Democratic Dysfunction May Get in the Way of Everything

Trump's election has been gravely concerning to me for a while now, and as a Bay Area resident the repeated clashes between antifas on the one hand and Milo and friends on the other hand are an additional alarm. As a believer in Enlightenment values who, perhaps conveniently, thinks that widespread belief in and consensus around those values leads to good things (such as economic prosperity and peace), I'm disturbed by what seems like an assault on reason from all sides. On the right, there's the rise of nativism, and on the left, there's an identity-politics reaction that risks enabling the right.12

This has me starting to worry that maybe democratic dysfunction could be an issue above all issues. This piece got me thinking recently, and this blog helped me sort through my thoughts. I tend to think of the most pressing issues in the world as those directly affecting various generally ignored or in some cases inherently disenfranchised groups, including nonhuman animals, beings who will be alive in the future, and humans marginalized by virtue of their nationality, criminal record (and tacitly, race), or place of residence. Redress on any of these issues, though, demands a functional and inclusive system of governance. Democracy seems to yield ever broader moral circles, and without democracy, that effect may shrink.

I'm mostly concerned about this in the U.S., which has outsized power and where institutions appear to be strong but weakening. In Europe, there appears to be less to worry about institutionally, but a lot to worry about in the rise of a similar sort of rightwing movement. (Macron, who talks like a modern day Frederick the Great minus the war, does give me hope. I hope his approval ratings rebound.)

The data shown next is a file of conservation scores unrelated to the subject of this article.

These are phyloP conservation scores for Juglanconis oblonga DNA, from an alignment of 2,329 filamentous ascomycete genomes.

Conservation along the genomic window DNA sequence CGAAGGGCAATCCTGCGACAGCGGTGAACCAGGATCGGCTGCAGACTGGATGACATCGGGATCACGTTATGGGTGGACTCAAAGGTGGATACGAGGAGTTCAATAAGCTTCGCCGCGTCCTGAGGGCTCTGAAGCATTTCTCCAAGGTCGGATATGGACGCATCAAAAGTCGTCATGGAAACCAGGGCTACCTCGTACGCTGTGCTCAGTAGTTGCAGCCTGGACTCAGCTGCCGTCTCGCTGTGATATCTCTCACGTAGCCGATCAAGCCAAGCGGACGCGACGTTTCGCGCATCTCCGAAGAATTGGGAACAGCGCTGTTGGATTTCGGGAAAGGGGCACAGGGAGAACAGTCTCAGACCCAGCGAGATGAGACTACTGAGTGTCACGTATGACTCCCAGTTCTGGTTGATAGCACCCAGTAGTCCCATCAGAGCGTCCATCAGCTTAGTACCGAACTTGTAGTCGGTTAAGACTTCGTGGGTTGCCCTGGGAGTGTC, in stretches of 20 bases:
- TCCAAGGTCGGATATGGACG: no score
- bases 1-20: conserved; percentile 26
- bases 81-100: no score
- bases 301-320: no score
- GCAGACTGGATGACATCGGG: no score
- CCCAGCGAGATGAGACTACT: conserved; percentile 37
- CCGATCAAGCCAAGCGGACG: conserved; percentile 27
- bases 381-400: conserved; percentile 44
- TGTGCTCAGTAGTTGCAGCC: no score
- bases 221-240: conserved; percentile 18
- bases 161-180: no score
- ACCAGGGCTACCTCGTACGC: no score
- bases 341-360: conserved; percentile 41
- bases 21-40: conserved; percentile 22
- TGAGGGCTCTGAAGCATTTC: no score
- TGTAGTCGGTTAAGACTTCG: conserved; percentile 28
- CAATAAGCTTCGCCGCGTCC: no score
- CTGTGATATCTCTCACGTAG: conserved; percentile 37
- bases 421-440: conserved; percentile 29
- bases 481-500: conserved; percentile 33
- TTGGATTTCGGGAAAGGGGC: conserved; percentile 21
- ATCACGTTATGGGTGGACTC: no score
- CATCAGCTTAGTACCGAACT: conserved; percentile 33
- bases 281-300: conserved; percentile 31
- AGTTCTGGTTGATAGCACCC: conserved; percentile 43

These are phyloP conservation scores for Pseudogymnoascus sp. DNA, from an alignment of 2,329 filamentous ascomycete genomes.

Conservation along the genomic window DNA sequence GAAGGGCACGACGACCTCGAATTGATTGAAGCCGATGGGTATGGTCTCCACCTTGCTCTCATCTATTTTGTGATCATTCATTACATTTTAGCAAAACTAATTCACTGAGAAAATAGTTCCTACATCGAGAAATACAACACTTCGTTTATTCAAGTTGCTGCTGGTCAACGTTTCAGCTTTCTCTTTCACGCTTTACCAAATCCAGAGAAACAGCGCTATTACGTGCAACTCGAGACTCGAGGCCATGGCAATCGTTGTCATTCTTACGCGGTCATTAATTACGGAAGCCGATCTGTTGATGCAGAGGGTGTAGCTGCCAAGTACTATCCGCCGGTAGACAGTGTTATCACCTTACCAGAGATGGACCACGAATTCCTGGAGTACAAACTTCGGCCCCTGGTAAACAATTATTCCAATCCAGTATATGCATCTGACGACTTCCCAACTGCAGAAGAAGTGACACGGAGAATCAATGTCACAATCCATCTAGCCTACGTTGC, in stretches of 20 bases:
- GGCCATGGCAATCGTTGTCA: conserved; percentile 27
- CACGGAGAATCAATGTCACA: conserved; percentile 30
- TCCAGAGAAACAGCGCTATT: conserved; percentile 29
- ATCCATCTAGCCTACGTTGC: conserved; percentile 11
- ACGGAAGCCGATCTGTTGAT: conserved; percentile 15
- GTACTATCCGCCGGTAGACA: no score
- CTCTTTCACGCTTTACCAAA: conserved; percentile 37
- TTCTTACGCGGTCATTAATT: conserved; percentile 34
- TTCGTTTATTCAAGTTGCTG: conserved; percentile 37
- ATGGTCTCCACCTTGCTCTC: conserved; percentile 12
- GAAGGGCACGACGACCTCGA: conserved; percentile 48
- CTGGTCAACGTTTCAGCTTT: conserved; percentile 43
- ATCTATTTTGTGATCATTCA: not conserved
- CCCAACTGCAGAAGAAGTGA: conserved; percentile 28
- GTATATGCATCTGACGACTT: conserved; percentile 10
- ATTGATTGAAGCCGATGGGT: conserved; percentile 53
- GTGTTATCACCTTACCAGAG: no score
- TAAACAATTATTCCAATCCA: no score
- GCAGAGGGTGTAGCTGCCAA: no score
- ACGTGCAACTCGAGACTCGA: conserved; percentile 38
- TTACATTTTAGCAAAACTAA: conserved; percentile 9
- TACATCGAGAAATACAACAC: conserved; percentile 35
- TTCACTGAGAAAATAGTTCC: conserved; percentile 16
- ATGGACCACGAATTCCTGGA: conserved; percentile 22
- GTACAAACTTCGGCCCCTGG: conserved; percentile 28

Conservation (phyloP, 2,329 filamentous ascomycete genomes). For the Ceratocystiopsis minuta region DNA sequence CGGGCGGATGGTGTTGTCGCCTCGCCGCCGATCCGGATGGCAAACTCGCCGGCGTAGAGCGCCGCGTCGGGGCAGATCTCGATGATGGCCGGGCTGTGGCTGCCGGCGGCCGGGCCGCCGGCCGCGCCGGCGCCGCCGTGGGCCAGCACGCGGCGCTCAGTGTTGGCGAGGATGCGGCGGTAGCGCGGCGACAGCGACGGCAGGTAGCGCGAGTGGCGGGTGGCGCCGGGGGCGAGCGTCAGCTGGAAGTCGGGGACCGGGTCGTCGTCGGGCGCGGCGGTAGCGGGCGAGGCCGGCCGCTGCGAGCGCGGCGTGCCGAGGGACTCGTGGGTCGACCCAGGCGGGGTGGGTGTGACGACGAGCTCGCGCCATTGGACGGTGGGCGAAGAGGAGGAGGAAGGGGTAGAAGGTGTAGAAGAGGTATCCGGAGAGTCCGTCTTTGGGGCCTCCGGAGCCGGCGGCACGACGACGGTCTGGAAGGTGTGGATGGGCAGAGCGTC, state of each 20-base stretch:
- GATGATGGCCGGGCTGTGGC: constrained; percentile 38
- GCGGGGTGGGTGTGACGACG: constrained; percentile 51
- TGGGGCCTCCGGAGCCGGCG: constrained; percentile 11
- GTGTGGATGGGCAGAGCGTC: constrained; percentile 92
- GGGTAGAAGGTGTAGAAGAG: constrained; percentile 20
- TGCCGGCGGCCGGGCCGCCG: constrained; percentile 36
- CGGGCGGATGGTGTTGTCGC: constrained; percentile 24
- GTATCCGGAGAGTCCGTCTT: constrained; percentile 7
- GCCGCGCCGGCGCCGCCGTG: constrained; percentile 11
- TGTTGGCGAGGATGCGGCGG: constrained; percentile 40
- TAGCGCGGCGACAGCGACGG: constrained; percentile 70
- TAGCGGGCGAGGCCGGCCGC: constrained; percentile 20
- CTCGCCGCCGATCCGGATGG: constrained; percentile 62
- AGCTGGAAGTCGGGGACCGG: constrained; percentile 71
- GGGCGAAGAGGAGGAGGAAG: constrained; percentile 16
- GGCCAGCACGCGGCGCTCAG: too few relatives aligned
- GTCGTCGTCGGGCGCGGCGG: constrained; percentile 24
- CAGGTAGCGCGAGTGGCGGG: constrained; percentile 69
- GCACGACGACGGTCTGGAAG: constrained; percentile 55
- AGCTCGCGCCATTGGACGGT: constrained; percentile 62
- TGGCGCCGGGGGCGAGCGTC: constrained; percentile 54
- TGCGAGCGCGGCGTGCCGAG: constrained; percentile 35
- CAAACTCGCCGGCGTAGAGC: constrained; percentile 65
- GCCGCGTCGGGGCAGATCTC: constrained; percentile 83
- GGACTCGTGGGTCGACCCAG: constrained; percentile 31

What to do about all this? I'm not sure. Looking for answers is probably the first place.

Maybe one solution is for us to start talking about market-friendly approaches to addressing inequality?  I did not quite understand the severity of male unemployment over the past several decades. Earnings figures give some sense of this issue, but the economic declines are greatest among those who were already the worst off.

Large numbers of unemployed young men is a recipe for conflict and more tribalistic tendencies. That may explain a lot about national politics. Then again, this may be a vicious cycle, as politicians appear to use the disenfranchisement and polarization of the public to further erode the institutions that might be able to stem the tide.

In the U.S., there's generally a choice between redistribution done in a complex, bureaucratic way or no redistribution at all (or policies that are outright regressive). If there were the option of ample (far greater than today) equalizing policy that was done in the least distortionary way possible, maybe there could be some progress made that could trickle up to democracy writ broadly.

1. I mostly sympathize with the left on the basic issues here, but I think the contemporary left makes two main mistakes: (a) The left often frames issues in a way that enables mistaken views. White/male/straight people should make a special effort to listen to others' voices, but wrong for white/male/straight people not to be allowed to speak. (b) The left ignores the impact of its rhetoric on people who disagree. Activists on the left will often justify violence by appeals to how wronged the perpetrators of violence feel, while giving second fiddle to the empirical literature showing that violence is bad for a cause.

2. I would REALLY love some empirical evidence on whether the identity politics on either side drive the reaction on the other side. I've seen a number of pieces of evidence persuading me that Trump's election had a lot to do with racism. Polls find stronger correlations there than on economic issues, and initial negative reactions to immigration seem to drive far-right parties. I read that percentage increases in immigration also seem to drive votes for Trump. It seems pretty common sense that the sorts of politics on the left have a lot to do with histories of oppression there. What I'm curious about is whether the politics on the left drove the racism on the right and vice versa.


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